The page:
“Good audio is half of a good video,” Paul stated. If the audio is bad, it’s won’t be a good experience for anybody. His suggestions: “Try to capture audio the Front of House mix from the church mixer if you do not have enough hardware in terms of a second mixer for a separate mix of the church. Use a couple good shotgun mics to pick up ambient sound from the room, pick up worshipers, shouting, singing, etc. Keep the gain down far enough to pick up sounds yet avoid echoing.”
VIDEO (Projectors & Displays)
The key components to consider here are: 1. Video Production / Switching System 2. Video Distribution System 3. Displays and 4. Control System.
The key components to consider here are: 1. Computer / 2. Streaming Software / 3. Worship Presentation Software / 4. Internet Connection and 5. Controls. By the way, if you ask Paul, he recommends churches buy a powerful computer they can run Google Chrome (or whatever) on and use any streaming software with. Something they can grow into.
The key components to consider here are: 1. IP Network / 2. Video Distribution / 3. LCD Monitors and 4. Content Management.
Take an example church in Pennsylvania. They have a three-monitor setup for streaming software, a camera preview and the PowerPoint. That way, they can switch between the pastor on camera and the presentation — which could be easy enough for volunteers to handle live:
Dos and Don’ts of HoW Live Broadcasting
I loved Richards’ dos and don’ts for HoW broadcasting, which came next in his Tech Talk.
- Do plan for your first months worth of streaming services to have issues.
- Do try to have someone you trust watch from outside your churches network. Either cell data or from home. Allow them to provide you live feedback via text.
- Don’t expect perfection without practice. And it’s hard to practice without a “live” service.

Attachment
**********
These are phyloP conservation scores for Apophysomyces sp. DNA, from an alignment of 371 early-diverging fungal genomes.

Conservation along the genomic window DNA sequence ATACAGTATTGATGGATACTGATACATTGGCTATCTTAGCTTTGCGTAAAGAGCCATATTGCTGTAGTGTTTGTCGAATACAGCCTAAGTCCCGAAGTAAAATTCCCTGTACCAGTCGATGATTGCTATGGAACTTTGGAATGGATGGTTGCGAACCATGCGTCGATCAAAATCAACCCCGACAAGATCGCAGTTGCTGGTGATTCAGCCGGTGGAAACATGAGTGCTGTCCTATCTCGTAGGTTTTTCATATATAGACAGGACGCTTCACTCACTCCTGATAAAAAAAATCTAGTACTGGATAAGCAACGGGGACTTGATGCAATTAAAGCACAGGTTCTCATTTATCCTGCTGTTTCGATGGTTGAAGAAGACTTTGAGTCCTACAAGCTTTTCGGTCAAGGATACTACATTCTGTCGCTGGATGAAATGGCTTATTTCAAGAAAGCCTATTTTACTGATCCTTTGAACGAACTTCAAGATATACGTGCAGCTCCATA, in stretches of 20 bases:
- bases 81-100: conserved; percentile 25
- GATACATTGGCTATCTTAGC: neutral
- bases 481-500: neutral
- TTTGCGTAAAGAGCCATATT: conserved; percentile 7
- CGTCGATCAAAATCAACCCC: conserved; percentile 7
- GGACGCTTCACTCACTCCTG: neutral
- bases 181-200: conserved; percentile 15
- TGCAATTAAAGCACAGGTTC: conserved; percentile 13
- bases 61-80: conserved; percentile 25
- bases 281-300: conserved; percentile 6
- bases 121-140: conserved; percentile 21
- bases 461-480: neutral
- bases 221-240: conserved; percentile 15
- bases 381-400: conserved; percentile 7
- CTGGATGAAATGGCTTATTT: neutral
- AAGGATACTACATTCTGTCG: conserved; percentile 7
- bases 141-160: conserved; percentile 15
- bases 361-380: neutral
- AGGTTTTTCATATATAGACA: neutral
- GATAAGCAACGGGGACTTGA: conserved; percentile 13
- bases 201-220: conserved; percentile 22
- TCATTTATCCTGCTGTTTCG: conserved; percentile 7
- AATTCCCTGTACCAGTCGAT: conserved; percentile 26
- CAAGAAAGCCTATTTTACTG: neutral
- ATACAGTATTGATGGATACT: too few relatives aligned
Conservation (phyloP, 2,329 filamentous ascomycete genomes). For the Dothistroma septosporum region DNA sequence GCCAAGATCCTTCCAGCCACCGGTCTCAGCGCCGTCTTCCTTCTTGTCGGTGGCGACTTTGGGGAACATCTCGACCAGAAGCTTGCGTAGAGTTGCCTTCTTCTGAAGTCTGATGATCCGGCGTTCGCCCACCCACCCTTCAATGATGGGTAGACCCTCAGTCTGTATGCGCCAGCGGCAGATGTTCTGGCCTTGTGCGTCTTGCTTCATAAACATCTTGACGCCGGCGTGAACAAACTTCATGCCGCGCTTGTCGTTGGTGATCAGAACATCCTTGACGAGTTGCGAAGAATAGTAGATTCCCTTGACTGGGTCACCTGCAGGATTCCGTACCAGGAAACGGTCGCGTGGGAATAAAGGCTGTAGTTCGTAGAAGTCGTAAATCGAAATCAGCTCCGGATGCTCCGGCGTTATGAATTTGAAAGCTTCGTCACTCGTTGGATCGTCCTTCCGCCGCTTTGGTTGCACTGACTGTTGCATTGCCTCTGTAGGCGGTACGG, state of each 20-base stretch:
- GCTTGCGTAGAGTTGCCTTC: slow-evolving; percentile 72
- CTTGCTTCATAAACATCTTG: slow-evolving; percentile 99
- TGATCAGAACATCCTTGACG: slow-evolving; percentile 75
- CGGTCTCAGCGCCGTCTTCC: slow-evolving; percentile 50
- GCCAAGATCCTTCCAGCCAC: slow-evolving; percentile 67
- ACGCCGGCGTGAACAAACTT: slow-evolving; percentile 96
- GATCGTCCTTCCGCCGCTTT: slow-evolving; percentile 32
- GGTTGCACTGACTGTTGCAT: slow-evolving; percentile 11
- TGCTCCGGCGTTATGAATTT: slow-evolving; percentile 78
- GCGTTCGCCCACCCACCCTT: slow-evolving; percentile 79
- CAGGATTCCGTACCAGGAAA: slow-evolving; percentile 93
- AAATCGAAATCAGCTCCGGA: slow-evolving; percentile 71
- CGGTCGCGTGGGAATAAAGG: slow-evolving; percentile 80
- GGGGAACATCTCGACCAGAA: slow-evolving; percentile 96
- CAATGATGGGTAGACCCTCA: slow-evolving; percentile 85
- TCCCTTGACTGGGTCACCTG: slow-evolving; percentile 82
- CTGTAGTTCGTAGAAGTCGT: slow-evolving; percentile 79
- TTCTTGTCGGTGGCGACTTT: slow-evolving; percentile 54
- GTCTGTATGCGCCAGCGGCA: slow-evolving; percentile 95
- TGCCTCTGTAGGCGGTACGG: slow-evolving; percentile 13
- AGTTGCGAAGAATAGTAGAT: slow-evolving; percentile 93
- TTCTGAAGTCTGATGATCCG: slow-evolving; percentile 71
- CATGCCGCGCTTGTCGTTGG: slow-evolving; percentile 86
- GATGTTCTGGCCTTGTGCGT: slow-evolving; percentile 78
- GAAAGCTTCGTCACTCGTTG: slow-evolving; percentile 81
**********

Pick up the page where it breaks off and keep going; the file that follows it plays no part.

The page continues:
- Don’t be discouraged by a small audience. Everyone attending online is someone who would not be in service otherwise.
- Don’t look at your streaming statistics on a regular basis. Statistics and metrics are for businesses, you are using the internet to perform the Great Commission. There are no numbers requirements in that verse. 😜 – Christopher M. Chinni
And, if you are starting from scratch, here’s a pro tip: try a simulated livestream, recorded well before Sunday but actually broadcasted on Sunday, so there’s a bit more flexibility and less pressure.
TL; DR + Join us for LAVNCH 2.0!
While there was much, MUCH more given by Richards today on how to create a scalable worship-streaming system, you’re probably better off to hear it from Richards himself. The good news, he wrote a book for that. And, he’s doing a fabulous job of putting out plenty of online content via PTZOptics and HuddleCamHD — also pointing out that there’s even a Facebook group for churches that livestream.
If you’ve enjoyed LAVNCH WEEK so far and are interested in attending LAVNCH 2.0 the week of June 22 (it’s free for attendees!), go ahead and join the list here; spots will fill up fast. Also, you can check out our LAVNCH WEEK microsite here to see all the articles (like this one) and public videos from the week and more.